But that’s not all! Textract responds with a list of Blocks (like “Page”, or “Line” for a line of text), together with their position and relationships which we can use to understand the structure of the document better
Most of the time, we don’t need such details, so in our case, we use only a fraction of them.
Now to actually parse the text and pull what we want from it. For that, the only solution that seemed viable was to use a language model. While we tested some open-source solutions, they were not up to the task. Hallucinations were too common, and responses too unpredictable. Additionally, most capable Open Source models available today are not licensed to be used commercially. So we went with the OpenAI GPT-3.5 and GPT-4 models.
We’ve decided to first let the model summarise the text and include all information from the pitchdeck in that summary. That way we have text that is complete (not just the outline) and has a structure that is easier to work with. We’ve used the following prompt for each page of the document:
With additional instructions like “avoid adding your own opinions or assumptions” we minimize the hallucinations (models like to add fake data to the summary. GPT-3 even added a completely fake financial analysis!). When we have a summary of all pages we can ask the model to extract information from it. Here is an example of the prompt we’ve used to get the list of people referenced in the document:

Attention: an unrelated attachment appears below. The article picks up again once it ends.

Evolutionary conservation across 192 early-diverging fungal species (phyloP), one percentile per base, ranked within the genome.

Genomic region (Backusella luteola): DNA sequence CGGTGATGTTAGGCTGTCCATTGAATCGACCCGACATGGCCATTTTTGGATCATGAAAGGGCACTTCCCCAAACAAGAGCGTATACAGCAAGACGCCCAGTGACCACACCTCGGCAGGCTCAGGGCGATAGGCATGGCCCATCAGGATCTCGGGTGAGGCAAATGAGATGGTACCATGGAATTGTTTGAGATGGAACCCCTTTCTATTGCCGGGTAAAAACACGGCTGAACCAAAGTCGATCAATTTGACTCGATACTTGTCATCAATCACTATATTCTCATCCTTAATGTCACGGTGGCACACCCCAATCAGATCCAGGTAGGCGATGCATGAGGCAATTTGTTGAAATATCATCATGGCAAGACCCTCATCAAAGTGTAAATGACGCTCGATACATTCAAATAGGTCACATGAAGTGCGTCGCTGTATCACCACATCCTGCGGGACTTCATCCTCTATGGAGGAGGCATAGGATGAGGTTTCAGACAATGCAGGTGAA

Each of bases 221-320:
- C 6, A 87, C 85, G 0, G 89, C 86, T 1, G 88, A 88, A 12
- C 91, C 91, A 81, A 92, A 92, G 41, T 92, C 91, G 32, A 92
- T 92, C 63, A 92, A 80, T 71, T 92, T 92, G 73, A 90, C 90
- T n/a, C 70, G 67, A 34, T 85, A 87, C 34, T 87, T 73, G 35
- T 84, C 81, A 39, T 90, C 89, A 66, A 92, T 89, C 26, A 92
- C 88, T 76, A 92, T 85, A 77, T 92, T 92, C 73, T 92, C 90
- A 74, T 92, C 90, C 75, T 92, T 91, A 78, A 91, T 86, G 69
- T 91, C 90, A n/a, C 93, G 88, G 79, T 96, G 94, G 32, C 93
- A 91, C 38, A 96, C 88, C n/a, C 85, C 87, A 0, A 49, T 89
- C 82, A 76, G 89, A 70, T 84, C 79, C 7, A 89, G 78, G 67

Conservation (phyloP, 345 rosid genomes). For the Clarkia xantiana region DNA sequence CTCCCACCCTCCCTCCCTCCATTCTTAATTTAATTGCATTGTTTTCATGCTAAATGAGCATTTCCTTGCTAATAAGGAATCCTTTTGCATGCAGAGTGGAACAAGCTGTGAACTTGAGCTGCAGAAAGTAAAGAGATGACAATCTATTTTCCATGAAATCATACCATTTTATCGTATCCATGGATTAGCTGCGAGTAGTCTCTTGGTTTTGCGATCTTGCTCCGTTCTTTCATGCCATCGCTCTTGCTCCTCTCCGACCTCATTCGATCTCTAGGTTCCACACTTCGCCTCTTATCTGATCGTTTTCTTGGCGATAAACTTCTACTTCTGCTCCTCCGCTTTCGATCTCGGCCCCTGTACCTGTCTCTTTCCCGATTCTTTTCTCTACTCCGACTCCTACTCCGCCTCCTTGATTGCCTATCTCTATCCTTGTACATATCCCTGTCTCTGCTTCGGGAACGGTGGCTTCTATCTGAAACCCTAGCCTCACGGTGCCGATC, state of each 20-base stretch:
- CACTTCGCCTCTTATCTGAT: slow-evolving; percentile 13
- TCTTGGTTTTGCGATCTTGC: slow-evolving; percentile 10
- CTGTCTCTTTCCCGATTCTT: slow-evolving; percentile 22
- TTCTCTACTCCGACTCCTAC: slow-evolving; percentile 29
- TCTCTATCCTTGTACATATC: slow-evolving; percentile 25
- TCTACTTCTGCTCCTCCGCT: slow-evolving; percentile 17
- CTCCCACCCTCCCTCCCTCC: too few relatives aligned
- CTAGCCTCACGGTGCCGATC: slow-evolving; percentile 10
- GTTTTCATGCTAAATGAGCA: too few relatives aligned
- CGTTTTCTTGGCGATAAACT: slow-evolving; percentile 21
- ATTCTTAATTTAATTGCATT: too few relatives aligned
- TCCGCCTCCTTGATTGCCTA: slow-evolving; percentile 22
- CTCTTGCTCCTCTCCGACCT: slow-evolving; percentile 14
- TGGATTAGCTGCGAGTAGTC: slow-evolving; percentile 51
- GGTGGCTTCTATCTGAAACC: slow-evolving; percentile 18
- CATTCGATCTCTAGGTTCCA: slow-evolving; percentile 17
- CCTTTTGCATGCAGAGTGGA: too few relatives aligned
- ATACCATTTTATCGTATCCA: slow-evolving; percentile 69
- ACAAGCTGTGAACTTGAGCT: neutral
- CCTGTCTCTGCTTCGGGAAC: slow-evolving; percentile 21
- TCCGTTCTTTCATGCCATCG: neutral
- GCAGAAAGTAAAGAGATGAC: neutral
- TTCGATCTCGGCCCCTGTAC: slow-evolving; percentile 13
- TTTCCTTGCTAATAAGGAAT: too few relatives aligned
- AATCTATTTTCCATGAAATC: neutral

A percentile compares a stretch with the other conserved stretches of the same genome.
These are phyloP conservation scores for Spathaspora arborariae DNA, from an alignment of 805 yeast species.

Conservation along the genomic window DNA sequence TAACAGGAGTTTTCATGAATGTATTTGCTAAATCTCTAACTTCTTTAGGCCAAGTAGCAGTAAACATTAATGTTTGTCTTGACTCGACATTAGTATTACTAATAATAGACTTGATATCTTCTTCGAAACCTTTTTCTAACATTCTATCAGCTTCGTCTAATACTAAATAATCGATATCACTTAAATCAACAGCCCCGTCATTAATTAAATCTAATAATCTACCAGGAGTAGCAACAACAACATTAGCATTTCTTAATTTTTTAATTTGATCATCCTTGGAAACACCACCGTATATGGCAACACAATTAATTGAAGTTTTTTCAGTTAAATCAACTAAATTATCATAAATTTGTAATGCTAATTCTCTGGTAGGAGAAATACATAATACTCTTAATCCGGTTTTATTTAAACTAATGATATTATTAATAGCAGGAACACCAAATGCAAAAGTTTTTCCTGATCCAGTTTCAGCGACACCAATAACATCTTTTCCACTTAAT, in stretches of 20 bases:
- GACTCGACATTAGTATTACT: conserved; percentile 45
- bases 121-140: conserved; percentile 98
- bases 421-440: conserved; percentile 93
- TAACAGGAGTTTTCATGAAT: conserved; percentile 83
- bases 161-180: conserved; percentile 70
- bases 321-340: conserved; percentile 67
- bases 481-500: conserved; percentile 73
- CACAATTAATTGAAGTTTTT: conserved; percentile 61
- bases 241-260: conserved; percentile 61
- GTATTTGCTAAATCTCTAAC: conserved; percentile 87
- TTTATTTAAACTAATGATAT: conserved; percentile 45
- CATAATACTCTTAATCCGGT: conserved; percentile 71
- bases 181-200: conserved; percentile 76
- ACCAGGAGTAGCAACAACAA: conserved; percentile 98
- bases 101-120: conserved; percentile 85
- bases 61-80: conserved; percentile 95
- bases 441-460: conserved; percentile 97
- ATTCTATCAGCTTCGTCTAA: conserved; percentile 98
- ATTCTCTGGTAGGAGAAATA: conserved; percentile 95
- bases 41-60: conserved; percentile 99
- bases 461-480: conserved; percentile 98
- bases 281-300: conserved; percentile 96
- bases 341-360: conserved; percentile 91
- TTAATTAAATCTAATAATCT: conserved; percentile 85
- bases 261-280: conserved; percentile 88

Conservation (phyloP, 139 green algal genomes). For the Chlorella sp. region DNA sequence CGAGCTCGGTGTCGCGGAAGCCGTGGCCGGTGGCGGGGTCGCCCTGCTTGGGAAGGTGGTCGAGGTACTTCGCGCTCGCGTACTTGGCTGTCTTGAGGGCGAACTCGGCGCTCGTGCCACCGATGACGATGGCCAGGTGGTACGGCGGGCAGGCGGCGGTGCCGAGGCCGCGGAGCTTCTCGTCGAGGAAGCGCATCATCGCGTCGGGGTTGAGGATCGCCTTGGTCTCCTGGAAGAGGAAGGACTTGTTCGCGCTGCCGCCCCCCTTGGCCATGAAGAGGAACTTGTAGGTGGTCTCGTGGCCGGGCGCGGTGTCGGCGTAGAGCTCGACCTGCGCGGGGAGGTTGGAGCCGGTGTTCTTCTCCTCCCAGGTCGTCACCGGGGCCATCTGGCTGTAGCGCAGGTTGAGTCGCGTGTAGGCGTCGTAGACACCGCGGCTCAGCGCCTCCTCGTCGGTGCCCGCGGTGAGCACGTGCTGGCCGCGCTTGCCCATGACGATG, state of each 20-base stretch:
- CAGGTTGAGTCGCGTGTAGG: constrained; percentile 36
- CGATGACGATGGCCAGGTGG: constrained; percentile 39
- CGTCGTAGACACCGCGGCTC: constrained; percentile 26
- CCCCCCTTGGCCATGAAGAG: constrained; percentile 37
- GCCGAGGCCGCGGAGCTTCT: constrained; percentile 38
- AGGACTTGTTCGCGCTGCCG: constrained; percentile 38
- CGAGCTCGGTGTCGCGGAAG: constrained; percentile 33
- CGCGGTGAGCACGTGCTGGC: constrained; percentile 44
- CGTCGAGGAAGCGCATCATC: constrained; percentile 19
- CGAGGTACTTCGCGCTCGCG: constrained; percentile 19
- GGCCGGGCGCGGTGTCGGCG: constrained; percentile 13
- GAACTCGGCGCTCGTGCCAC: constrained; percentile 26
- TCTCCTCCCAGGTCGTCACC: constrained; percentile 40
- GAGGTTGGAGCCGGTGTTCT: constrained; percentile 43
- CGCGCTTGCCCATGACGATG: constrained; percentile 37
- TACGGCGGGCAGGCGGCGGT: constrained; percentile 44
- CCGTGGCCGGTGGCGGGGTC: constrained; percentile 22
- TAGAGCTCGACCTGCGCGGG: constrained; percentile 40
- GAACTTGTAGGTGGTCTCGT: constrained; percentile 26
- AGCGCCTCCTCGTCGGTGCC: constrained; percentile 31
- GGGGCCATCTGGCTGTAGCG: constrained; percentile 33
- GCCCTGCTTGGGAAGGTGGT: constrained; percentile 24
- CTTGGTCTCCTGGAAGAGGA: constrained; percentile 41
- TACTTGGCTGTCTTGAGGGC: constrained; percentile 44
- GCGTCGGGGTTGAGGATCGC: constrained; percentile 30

The summarisation returned by the models (both GPT3 and 4) is of good quality: the information returned is factual and whatever is plainly stated in the document will end up in the summary as well.
However, the extracting of the list of people is a different story. Models, especially GPT-3, often answer with a list similar to this (not an actual response):
Not only this is clearly not a correct list of people, but also, the email was not in the source text at all, the model made it up!
We’ve also experimented with many variations of that prompt like:
What we miss and what is probably the most difficult is the ability to interpret the images and spatial relationships in PDF slides. While AWS Textract returns some spatial information it does not recognize images, and the data returned is hard to pass to the model. We’re still investigating how to make the model understand arrows, charts, and tables. Additionally, we would like to automate the process of online research e.g. find more information about companies mentioned in the documents using available APIs (like Crunchbase) or fetch more data on the people involved.
The case study addresses automating the extraction of vital details from numerous PDF pitchdecks. These decks are concise but numerous, making manual analysis impractical. The challenge involves extracting text and interpreting graphical elements. AWS Textract was employed for text extraction due to its OCR and layout understanding capabilities. OpenAI's GPT-3.5 and GPT-4 models were used to summarize and extract information, yet challenges arose in accurately extracting specific data like people's names or financial data. The study acknowledges the need to enhance image interpretation to understand visual elements better.